The feature chart tells a story that subscribers to our Weekly Carbon Monitor are already across. Since the start of January, prices have taken off. The lower quality material has risen by 17.5% in 2 months, and that’s on an 8-week moving average basis.
The thing is, anode prices are the last to react. Here’s the same chart from our Weekly Carbon Monitor for calcined coke.
The lower quality material, the blue line, has risen from RMB1200/t in November to over RMB1600 early February. And that’s an 8-week moving average. That’s a 33% increase in the space of 2 months. It’s no wonder that aluminum companies and carbon companies inside and outside China are responding.
We are hearing multiple reports of panicked reactions and sudden changes in purchase order quantities. Suppliers around the world are fielding enquiries from people looking for supply of calcined coke or anodes.
The question is, why?
Here’s the same chart from our Weekly Carbon Monitor for anode grade green coke.
Green coke prices have risen by up to 25% on an 8-week moving average basis. But green coke price is not the whole story, and the difference between the 25% rise in GPC price and 33% rise in CPC gives us a clue.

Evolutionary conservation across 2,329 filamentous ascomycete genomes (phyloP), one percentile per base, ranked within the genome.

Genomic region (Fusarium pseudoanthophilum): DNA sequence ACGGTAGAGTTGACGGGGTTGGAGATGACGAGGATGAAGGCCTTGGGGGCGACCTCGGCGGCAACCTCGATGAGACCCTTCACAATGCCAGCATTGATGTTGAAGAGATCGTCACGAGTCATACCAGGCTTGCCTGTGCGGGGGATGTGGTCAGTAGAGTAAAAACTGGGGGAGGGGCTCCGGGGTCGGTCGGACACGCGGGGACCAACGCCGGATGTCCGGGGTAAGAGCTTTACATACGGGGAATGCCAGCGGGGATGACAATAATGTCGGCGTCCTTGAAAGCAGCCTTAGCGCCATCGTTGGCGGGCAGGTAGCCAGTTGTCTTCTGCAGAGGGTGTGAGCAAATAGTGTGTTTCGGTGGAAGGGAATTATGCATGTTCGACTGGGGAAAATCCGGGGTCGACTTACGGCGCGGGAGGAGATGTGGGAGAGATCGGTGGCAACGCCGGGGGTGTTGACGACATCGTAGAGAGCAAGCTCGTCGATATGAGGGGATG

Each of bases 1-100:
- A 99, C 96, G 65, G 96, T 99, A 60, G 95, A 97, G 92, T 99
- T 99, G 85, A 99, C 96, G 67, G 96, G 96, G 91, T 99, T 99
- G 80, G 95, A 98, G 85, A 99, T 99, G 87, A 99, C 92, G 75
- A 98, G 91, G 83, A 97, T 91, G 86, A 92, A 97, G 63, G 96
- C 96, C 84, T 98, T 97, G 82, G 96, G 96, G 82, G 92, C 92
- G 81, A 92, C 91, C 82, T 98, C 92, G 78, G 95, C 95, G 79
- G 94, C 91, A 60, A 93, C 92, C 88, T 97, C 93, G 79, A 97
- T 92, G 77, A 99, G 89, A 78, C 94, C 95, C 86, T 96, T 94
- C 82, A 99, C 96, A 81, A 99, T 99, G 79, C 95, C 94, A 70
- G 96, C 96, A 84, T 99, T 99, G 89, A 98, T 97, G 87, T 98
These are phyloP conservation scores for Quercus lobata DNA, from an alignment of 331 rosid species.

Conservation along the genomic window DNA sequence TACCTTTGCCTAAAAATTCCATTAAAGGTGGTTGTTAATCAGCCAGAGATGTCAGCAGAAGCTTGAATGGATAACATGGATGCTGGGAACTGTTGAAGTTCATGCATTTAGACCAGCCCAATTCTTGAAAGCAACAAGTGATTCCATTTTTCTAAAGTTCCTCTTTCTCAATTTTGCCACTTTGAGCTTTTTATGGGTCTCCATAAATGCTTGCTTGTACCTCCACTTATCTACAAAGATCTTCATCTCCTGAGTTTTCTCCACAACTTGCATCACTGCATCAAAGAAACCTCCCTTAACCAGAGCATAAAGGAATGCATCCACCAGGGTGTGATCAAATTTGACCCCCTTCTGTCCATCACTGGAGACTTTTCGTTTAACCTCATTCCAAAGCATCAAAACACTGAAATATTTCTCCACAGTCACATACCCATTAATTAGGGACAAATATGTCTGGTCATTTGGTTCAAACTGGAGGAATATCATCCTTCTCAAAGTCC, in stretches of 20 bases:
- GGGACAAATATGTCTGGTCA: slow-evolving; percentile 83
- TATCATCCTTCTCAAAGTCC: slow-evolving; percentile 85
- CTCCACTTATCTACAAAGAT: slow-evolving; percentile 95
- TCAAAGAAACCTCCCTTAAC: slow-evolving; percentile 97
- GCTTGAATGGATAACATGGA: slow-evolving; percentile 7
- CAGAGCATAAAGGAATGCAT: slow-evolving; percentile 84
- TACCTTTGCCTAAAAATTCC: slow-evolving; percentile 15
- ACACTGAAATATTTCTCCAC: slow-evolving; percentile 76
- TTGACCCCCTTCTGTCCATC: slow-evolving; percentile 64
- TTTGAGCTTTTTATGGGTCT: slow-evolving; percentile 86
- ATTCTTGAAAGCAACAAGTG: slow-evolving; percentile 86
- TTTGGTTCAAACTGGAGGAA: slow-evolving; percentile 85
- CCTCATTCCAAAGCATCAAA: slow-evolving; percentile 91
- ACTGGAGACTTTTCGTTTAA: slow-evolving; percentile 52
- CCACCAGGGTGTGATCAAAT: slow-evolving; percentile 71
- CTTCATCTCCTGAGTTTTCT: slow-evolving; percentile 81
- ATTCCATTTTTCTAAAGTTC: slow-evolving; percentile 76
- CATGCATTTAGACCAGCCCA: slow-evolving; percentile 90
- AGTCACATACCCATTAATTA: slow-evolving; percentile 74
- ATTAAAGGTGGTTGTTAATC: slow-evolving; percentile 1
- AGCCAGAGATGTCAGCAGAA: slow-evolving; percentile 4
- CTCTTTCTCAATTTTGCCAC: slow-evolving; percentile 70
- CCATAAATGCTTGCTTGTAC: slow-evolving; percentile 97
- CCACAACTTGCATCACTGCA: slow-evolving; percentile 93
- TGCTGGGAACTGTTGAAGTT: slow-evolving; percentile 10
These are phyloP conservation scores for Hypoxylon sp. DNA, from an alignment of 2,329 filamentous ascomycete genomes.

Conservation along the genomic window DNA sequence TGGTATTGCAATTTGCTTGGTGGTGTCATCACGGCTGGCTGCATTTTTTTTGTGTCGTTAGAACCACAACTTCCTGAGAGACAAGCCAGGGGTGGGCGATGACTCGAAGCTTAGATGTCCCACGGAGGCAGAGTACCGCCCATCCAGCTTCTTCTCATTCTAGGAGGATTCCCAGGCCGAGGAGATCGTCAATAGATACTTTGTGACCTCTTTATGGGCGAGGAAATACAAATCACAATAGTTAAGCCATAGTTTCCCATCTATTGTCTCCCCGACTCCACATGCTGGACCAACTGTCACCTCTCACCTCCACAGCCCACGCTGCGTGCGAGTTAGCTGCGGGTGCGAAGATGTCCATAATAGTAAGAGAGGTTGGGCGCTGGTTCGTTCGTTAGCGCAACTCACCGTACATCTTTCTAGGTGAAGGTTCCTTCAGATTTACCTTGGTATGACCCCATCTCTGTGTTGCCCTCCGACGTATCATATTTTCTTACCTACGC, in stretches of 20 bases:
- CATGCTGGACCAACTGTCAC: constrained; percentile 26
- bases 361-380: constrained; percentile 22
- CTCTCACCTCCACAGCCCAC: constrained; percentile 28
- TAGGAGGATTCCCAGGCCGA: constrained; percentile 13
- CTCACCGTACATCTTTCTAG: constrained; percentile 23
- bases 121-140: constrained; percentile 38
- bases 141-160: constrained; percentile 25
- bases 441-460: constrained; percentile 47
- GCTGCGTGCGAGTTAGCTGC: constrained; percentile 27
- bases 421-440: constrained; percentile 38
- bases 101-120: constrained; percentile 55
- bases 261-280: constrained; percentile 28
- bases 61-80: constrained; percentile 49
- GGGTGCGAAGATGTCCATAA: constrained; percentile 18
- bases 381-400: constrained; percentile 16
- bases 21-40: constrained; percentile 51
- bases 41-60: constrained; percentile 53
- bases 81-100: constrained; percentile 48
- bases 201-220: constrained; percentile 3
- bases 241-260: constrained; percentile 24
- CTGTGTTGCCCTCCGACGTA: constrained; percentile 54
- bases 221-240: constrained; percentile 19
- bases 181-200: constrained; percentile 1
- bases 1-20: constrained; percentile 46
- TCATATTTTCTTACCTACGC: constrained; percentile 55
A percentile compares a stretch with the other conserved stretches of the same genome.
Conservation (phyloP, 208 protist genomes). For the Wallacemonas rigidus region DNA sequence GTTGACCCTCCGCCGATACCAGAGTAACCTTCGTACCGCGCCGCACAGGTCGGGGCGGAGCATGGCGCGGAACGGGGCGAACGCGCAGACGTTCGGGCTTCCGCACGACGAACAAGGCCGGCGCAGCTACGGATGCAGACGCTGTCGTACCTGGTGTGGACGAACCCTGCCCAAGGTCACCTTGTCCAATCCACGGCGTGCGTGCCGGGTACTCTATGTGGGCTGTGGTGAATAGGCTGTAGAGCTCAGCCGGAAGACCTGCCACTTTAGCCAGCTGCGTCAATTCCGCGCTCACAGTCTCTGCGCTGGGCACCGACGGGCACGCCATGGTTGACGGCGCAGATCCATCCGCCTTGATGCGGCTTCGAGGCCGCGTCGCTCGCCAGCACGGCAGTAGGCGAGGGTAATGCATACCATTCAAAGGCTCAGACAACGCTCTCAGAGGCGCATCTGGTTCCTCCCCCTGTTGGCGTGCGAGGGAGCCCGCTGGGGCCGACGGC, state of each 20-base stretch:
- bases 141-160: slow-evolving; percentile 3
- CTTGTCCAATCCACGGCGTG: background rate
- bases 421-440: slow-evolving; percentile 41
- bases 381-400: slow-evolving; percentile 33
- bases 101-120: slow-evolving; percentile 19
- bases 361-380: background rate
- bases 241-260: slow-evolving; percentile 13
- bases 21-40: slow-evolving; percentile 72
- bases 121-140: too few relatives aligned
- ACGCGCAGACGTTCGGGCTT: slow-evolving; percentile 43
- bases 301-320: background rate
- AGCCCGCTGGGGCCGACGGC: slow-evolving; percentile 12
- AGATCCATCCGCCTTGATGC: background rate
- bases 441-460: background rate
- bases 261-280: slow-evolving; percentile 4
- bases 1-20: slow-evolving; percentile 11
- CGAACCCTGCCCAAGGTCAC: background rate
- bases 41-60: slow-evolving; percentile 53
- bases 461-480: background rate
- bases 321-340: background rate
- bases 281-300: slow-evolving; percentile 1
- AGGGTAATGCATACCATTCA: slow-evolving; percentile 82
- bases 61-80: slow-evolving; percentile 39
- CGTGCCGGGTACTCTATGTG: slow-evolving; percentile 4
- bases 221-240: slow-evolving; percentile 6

Calcining plants in China’s north and northeast are struggling to get approval to operate at full capacity. Several small plants were closed through the last couple of months last year, and that shortage of capacity is now starting to hurt supply of CPC. That in turn is now hurting China’s anode producers.
It’s slightly counterintuitive. The traditional narrative is that calcining capacity should never be a problem, and that supply of green coke is the most important factor. But right now, anode grade green coke is available, especially now right after the Chinese New Year break.
This is not just a China problem. China supplies roughly 20% of the rest of the world’s carbon for aluminum smelters. Aluminum companies around the world are now marshaling the troops and increasing their watch on what is happening. Some are also switching supply strategies.
After all, which purchasing manager anywhere in the world wants to be known as the guy who shut the smelter down because he failed to buy enough petcoke/ calcined coke/ anode supplies?
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